Wind to blow Valley’s cover

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January 2014 will be remembered not for its scintillating weather but for the stultifying sameness of a seemingly interminable string of dreary days cloaked in a cold and clammy blanket of low clouds and fog.

Monday marked the 11th straight day this month during which the daily high never surpassed 32 and the daily low failed to fall below 27 — all without a single ray (as in “drop of golden sun” for you “Sound of Music” fans) to furnish even the faintest sliver of hope to Walla Wallans desperately seeking some solar solace. Reading all 74,000-plus pages of the U.S. Internal Revenue Code would be a relief compared to what we have had to endure here meteorologically in the new year. Not even the occasional powdered-sugar dusting of snow sifting down from the ever-present low cloud deck has been sufficient to dispel the dismal and depressing drudge of day-to-day life under the steel-gray rule of the eastern Pacific high pressure system responsible for our collective misery.

Fortunately, nothing lasts forever (except a Mitch McConnell discourse on the debt ceiling). Mother Nature has taken pity on a weather-weary Walla Walla and is sending a welcome respite in the form of a reasonably robust low pressure center that will generate enough wind by Wednesday to finally sweep the Valley clean while offering the added bonus of a bit of much-needed precipitation today and tomorrow. Unfortunately, it appears there might be a price exacted even for this small favor: Enough cold air might remain trapped in the lower elevations of the Columbia Basin to allow for a period of freezing rain today, which could play havoc in some places with ground-based transportation.

As with many weather events, timing is everything, and the hour of onset of whatever falls from the sky will play a large role in determining the form of this precipitation. It does seem fairly certain, however, that enough warm air will eventually overspread our area to ensure that the event is not of an extended duration, as freezing rain or a rain/snow mixture changes over entirely to rain overnight tonight and into early Wednesday. (At this point, it would be appropriate for your modest meteorologist to remind his ceaselessly skeptical readers that he predicted a full two weeks ago that our next “real” precipitation would fall on January 28 — which just goes to prove that his personal weather Ouija board is occasionally capable of great feats of forecasting.)

High pressure will attempt to stage a counter-coup beginning Thursday with diminishing chances of rain, but the models are having considerable difficulty in arriving at a mutually acceptable outlook for the end of the week and this coming weekend. If the center of newly established high pressure sets up well off the coast, it is entirely possible that a series of fairly weak troughs of low pressure could ride up and over the clockwise circulation around the high and drop into eastern Washington to provide intermittent bouts of disturbed weather. But the bulk of this activity seems right now as if it will be confined to northeastern Oregon and Idaho, with some snow in higher elevations.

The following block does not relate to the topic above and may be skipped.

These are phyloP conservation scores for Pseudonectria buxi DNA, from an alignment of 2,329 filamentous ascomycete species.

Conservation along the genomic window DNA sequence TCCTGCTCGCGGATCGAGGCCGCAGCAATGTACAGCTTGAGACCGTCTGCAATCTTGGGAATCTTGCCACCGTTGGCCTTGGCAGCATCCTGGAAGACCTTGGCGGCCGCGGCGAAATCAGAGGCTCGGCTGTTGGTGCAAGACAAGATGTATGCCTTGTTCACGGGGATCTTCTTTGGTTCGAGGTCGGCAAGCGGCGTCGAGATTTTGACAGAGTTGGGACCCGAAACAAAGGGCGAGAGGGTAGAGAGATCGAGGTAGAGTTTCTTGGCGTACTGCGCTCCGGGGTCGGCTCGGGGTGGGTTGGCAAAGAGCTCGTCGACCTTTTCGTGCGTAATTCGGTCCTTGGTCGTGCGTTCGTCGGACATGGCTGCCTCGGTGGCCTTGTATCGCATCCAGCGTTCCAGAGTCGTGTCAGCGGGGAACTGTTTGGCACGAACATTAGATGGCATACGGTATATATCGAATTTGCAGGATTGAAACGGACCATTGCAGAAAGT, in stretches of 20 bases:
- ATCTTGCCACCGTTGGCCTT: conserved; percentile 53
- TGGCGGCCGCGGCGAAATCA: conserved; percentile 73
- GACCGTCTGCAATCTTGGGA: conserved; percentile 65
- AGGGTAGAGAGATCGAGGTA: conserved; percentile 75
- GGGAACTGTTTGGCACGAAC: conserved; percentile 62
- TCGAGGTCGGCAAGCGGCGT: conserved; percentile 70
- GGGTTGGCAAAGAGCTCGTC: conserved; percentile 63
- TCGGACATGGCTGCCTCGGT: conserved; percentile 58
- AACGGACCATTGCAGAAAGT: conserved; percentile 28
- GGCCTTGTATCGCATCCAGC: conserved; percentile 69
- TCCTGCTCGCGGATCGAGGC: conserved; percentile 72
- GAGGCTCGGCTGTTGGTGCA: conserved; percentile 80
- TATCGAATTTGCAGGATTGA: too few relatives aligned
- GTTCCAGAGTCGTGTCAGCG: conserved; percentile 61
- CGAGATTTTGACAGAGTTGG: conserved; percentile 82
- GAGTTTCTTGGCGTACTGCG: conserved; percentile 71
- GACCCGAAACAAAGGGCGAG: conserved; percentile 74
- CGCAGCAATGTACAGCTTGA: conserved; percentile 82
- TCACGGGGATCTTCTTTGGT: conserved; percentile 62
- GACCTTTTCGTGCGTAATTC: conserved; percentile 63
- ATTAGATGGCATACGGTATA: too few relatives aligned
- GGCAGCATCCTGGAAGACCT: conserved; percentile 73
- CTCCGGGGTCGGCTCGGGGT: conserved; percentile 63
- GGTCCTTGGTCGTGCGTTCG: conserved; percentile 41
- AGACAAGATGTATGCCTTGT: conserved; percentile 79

The 16-day Global Forecast System indicates an interval of mostly dry and cool to cold weather until next Wednesday, Feb. 5, at which time a somewhat rejuvenated Pacific jet stream may produce a string of storms that initially could start as snow here in the Valley before warmer air entrained in the systems changes that frozen precipitation to a liquid form. As Professor Marvel tells Dorothy in “The Wizard of Oz” — after that, the crystal ball goes dark, except for some wild flip-flopping of the GFS model that sporadically introduces an incursion of extremely frigid air locally late next week.

For those who insist on something more extended, the risk-takers at the Climate Prediction Center in College Park, Md., have really gone out on a limb with both their February and three-month (February, March, April) outlooks, which advertise equal chances of above-, below- or normal temperatures and precipitation in those periods for our local area. For their next act, they will recklessly predict an above-normal chance of an eastern sunrise — but only for the next six months. Can’t be too cautious with such matters.

A lifelong fan of both the weather and the Baltimore Orioles, Jeff Popick is an instructor at the Center for Enology and Viticulture at Walla Walla Community College and manages the school’s teaching vineyard. Send your questions and comments to him at jeffrey.popick@wwcc.edu.

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